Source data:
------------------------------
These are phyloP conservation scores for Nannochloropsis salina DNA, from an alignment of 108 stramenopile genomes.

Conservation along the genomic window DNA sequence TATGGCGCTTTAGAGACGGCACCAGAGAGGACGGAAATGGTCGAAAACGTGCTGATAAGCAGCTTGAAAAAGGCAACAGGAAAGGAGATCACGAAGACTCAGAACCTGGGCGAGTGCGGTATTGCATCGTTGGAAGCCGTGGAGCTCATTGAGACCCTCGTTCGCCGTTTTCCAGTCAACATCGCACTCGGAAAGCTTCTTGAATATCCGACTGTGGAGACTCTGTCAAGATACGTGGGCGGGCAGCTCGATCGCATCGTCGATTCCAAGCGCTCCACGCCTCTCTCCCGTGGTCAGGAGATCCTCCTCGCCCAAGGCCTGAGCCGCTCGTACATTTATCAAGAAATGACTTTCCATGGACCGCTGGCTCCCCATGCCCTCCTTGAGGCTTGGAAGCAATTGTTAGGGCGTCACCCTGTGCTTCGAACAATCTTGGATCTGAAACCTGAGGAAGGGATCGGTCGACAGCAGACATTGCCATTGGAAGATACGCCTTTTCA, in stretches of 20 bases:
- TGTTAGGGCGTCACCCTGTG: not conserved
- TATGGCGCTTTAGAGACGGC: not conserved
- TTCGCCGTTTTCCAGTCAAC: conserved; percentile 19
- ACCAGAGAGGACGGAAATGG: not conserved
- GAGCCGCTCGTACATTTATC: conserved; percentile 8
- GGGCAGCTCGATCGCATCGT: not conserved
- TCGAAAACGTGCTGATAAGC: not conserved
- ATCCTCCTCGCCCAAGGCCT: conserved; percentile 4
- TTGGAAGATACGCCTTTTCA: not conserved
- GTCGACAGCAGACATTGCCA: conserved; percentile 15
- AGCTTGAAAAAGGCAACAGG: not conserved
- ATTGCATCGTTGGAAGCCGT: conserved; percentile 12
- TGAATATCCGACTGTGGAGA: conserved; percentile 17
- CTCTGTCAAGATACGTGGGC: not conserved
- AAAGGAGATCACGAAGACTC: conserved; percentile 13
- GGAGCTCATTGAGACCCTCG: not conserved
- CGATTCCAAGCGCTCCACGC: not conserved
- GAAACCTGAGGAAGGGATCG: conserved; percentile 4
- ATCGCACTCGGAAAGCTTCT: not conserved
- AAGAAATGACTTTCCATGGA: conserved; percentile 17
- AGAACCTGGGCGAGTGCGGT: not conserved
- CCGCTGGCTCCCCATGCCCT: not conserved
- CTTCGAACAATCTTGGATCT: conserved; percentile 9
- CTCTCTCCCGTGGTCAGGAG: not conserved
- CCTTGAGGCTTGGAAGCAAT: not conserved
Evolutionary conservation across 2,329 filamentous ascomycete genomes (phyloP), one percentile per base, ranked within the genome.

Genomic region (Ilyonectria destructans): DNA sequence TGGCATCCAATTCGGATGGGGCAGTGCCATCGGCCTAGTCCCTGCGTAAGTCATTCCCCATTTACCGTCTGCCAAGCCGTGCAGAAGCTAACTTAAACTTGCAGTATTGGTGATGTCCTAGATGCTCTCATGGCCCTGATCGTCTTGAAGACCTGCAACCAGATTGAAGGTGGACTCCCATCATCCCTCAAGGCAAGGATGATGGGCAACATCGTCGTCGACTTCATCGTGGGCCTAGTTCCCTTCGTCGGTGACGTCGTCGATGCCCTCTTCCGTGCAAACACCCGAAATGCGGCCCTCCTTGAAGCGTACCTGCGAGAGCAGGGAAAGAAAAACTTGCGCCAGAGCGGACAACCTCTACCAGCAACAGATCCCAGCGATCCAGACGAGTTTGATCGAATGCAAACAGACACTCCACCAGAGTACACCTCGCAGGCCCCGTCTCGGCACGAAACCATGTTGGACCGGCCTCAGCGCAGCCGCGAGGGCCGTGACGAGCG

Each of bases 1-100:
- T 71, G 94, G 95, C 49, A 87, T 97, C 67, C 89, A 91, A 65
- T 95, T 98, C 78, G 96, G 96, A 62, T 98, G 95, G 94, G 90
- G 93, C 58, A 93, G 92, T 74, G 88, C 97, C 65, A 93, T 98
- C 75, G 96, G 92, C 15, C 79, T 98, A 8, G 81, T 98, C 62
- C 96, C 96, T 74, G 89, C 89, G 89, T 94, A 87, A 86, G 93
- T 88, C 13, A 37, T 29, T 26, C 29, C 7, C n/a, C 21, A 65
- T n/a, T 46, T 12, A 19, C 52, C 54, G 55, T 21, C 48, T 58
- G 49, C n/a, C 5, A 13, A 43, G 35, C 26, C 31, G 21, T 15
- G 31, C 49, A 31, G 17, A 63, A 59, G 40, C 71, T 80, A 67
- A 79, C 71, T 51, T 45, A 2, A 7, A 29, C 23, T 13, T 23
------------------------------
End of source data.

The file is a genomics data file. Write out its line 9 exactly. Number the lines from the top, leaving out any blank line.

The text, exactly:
- TCGAAAACGTGCTGATAAGC: not conserved